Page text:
How to Make Your Content Stand Out in a Crowded, Global Marketplace
English-speaking markets are attractive, but for most niches, they’re also the most competitive. It takes a lot to move the English-speaking needle.
If you want results with less effort – and it makes sense for your audiences – think about localized markets. After all, while people may speak English as a second or third language, they’re more likely to search in their native or first language.
Building a multi-language content marketing team doesn’t require a huge budget, but it requires some thought and planning. At ContentKing, we localize all our English content into French, Spanish, Dutch, and Czech from the get-go. Here, I share some lessons we’ve learned along the way.Building a multi-language #contentmarketing team requires planning, not a huge budget. @Stevenvvessum Click To Tweet
Build the team
Working with contractors remotely is a popular option to fill staffing needs when you don’t have the budget for full-time staff. It often costs less and there’s a huge talent pool to choose from. Start with one language, fine-tune the process, and scale it for other languages.
Find qualified personnel
Platforms such as UpWork let you search through their freelancer database. Sure, not all of them are qualified, and not all of them are affordable. But many others may fit your parameters. UpWork not only facilitates finding freelancers, it also handles the contract and keeps payment in escrow until the job’s done. On top of that, it uses a review and training system that lets you find the best freelancers for your job.
Evaluate cost of qualified personnel
The costs for freelancers differ by geography. If your company is based in San Francisco, it’s hard to find affordable local talent. But if you’re looking to hire a good French translator regardless of his or her location, you have plenty of options. A recent search on UpWork revealed 105 freelancers who have passed its English-to-French translation test, have a job success rate of at least 90%, have billed over 100 hours, and charge between $10 and $30 an hour.
Appreciate in-person vs. remote differences
While Google Hangouts and Skype are great, they have their limitations. You don’t get the experience in an online meeting and it’s more difficult to pick up on nuances such as a tremor in a voice or a look on someone’s face. Face-to-face meetings have the highest bandwidth.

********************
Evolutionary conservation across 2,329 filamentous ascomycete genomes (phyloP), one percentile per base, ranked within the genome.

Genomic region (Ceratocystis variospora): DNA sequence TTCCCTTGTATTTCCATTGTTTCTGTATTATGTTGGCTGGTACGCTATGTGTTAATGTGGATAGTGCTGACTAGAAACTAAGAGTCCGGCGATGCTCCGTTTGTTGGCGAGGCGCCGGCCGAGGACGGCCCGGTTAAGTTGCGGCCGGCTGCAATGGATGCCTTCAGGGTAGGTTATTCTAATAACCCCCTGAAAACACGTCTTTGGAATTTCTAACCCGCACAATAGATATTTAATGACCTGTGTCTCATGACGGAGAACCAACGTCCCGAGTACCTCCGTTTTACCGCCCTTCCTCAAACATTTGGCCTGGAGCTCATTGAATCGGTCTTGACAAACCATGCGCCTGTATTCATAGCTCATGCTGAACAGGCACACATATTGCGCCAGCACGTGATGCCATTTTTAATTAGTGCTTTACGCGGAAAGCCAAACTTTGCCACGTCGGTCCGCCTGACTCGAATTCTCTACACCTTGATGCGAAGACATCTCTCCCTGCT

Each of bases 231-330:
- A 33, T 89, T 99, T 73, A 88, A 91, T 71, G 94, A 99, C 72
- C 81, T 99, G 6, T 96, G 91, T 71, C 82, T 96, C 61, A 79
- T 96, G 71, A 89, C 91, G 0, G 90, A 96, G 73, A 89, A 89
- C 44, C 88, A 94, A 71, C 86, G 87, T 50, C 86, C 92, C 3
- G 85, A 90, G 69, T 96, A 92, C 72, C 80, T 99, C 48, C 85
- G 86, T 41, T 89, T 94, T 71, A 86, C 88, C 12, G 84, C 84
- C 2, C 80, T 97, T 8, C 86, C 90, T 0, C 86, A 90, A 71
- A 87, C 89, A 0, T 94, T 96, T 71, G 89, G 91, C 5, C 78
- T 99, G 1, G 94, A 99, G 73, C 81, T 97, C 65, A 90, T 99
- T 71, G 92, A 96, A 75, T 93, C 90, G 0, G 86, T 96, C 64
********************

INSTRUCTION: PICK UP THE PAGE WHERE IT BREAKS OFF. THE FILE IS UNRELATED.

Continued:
With that in mind, it’s important to avoid hiring remotely for jobs that require tight cooperation.It’s important to avoid hiring remotely for jobs that require tight cooperation, says @Stevenvvessum. Click To Tweet
One of our offices is in Brno, Czechia, a city with a huge international community of expats and students, and a relatively low cost of living. Qualified, affordable personnel are available with whom we can easily have face-to-face meetings.
In the beginning, being in the same room was essential. After the foundation was laid, working remotely became possible. The team knows what to do, and when and how to do it.
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Train the team
As with any company, making sure your team has a thorough understanding of what you do is essential. Training the team is crucial – and not just at the start.
We break the team’s initial training into two parts:
- Individual sessions to explain the market the company operates in, what content is written, why it’s written, and for whom it’s written
- Team kickoff to explain the workflow and tools we use
After the initial training, it’s important to have a weekly meeting where you discuss the topics due to be written that week and tackle any questions the team may have.
Doing the initial training in person is preferred because it’s the best and quickest way to bring people up to speed. You can do it remotely, but make sure to give it more time and attention.
The further along your multi-language content marketing team is, the easier it becomes to train new people. The training materials are ready; the process is well documented; and there are plenty of examples to review.
Every content translator who came on board with us attended two internal workshops – basic SEO and advanced SEO – in one-on-one, in-person sessions. This is where we laid the foundation.